Effects of environmental regulation on firm entry and exit and China’s industrial productivity: a new perspective on the Porter Hypothesis

Journal Article (Journal Article)

This paper dissects the effects of environmental regulation on the productivity of pollution-intensive industries and by doing so offers a new perspective on the Porter Hypothesis. A theoretical model that incorporates firm’s productivity heterogeneity shows that tighter environmental regulations impose two opposite effects on aggregate industry productivity: a negative productivity erosion effect on all the firms, and a positive productivity selection effect through impacts on firms’ entry and exit. Thus, the final effect of environmental regulation on industry productivity depends on the magnitude of the two individual effects. An empirical study supports the theoretical model. Data from 184,186 firms from 15 Chinese pollution-intensive industries during 1998–2007 shows that environmental regulation has imposed a significant negative effect on firm-level productivity but at the same time has affected the probability of entry and exit of low productivity firms. Stricter environmental regulation increases the probability of exit for the lower productivity firms and reduces the probability of entry for potential pollution-intense entrants, leading to significant resource reallocation within the industries. These two effects result in an inverted U-shaped relationship between environmental regulation stringency and aggregate industry productivity; aggregate industry productivity increases when the stringency of environmental regulation is neither too high nor too low.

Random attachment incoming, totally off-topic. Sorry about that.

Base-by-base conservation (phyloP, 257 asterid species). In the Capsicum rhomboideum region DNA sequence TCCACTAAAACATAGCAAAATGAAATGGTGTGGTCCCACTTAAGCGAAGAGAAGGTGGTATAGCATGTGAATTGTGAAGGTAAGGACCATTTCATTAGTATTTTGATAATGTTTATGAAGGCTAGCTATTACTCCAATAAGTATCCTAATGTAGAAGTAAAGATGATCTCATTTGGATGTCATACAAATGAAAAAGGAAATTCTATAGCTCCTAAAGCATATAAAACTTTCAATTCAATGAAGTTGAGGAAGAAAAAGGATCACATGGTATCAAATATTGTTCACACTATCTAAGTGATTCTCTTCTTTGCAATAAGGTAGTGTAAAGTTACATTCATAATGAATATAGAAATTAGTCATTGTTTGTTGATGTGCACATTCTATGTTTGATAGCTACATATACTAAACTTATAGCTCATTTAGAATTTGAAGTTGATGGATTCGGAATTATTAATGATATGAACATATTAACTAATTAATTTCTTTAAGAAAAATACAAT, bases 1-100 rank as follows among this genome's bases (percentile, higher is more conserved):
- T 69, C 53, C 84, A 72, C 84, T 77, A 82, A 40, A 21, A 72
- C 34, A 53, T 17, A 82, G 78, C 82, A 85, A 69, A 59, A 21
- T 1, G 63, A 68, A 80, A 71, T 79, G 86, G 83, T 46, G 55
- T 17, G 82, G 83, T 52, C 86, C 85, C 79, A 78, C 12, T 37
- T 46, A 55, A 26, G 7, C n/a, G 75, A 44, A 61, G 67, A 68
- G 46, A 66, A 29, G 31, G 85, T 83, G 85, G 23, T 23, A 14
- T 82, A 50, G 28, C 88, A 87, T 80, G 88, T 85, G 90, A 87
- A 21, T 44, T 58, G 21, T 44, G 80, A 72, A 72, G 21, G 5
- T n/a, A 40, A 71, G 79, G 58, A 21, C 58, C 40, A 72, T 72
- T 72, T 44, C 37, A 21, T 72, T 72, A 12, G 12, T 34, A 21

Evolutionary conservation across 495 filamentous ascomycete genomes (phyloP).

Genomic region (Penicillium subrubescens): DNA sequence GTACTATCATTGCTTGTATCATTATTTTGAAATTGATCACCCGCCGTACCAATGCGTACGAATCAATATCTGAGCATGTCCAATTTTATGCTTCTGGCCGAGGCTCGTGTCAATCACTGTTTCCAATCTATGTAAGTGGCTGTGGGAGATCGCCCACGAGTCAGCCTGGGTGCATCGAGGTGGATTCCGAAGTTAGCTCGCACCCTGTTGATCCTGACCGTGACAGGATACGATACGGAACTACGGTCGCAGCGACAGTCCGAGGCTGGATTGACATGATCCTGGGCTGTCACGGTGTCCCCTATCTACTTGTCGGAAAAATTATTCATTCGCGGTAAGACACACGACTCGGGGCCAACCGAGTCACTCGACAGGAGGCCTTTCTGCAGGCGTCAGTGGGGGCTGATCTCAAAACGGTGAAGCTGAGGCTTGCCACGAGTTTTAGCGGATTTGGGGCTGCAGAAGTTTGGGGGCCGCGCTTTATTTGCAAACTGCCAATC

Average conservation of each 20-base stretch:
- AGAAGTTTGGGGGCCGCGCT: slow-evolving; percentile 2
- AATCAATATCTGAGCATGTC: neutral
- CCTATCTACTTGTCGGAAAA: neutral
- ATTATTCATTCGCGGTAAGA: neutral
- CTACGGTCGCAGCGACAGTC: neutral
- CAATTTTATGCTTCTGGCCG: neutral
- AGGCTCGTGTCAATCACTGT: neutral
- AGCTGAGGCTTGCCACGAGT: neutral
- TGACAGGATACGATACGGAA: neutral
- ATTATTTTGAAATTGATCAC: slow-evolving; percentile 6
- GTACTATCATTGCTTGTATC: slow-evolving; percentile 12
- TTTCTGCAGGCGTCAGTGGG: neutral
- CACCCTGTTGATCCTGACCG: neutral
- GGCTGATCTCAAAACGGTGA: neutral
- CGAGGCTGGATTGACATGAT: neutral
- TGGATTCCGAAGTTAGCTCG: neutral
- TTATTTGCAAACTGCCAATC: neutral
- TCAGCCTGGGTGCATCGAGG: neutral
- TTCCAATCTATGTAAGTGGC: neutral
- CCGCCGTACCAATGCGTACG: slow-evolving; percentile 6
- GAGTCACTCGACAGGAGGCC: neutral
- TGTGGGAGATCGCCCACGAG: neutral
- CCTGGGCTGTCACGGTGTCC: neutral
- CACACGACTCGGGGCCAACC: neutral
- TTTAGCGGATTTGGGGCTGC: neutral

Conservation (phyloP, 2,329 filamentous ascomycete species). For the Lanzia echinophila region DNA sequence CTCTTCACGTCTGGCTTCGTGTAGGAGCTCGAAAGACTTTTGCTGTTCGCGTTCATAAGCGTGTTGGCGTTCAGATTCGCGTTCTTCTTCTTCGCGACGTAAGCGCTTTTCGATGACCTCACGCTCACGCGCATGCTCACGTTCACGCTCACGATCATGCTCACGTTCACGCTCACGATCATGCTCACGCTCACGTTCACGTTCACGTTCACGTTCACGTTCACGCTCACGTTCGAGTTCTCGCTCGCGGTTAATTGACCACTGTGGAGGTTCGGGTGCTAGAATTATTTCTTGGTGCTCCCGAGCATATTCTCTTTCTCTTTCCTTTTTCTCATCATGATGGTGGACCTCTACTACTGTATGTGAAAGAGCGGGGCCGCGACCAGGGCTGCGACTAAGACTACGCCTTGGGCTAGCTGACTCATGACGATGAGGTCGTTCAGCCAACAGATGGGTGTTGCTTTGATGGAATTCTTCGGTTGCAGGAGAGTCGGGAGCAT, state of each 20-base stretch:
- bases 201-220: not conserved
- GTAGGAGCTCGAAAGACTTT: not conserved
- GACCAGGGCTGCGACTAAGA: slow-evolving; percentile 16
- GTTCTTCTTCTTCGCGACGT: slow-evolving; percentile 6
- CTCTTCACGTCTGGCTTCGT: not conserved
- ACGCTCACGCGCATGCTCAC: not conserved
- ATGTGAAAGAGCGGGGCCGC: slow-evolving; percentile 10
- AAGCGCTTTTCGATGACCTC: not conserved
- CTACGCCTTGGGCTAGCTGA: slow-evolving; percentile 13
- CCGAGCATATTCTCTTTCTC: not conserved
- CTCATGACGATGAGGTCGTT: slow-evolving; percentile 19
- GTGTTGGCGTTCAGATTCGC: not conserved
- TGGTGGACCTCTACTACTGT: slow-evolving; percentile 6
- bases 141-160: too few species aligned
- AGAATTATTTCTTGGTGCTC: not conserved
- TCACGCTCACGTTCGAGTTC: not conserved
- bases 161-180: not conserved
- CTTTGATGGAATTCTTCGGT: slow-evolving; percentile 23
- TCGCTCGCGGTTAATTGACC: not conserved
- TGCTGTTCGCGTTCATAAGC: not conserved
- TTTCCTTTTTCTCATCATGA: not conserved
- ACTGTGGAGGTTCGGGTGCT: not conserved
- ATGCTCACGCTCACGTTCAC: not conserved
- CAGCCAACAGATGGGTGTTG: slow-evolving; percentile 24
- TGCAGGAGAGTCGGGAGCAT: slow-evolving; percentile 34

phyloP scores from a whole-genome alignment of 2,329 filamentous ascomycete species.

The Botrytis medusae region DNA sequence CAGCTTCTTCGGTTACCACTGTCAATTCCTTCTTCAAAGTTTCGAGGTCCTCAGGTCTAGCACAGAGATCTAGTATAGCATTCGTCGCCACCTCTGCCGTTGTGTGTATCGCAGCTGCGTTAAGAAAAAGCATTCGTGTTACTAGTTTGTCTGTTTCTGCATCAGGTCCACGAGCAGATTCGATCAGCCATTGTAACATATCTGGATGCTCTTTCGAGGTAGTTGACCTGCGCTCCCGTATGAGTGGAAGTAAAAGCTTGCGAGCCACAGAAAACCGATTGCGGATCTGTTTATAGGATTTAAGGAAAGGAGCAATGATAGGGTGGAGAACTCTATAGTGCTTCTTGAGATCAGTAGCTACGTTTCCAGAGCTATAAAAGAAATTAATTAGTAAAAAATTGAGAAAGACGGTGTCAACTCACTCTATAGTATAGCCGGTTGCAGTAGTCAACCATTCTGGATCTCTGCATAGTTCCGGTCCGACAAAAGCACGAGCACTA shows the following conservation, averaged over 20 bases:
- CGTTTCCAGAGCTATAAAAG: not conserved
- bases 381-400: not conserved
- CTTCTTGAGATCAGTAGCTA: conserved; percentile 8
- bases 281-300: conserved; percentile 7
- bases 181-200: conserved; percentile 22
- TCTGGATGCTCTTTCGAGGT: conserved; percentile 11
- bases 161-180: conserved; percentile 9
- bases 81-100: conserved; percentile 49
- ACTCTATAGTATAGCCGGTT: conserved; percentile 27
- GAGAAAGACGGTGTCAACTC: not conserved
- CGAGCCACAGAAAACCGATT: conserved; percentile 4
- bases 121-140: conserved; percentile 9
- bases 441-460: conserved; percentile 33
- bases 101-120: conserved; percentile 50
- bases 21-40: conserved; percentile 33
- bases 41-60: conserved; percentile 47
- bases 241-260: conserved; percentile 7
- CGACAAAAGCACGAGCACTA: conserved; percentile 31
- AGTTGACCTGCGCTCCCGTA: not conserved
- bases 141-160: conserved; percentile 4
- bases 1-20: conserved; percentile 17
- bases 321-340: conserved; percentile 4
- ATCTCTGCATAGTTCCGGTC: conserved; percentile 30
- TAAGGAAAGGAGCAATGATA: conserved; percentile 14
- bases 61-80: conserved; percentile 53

Full Text

Duke Authors

Cited Authors

  • Yang, M; Yuan, Y; Yang, F; Patino-Echeverri, D

Published Date

  • October 1, 2021

Published In

Volume / Issue

  • 23 / 4

Start / End Page

  • 915 - 944

Electronic International Standard Serial Number (EISSN)

  • 1867-383X

International Standard Serial Number (ISSN)

  • 1432-847X

Digital Object Identifier (DOI)

  • 10.1007/s10018-021-00310-0

Citation Source

  • Scopus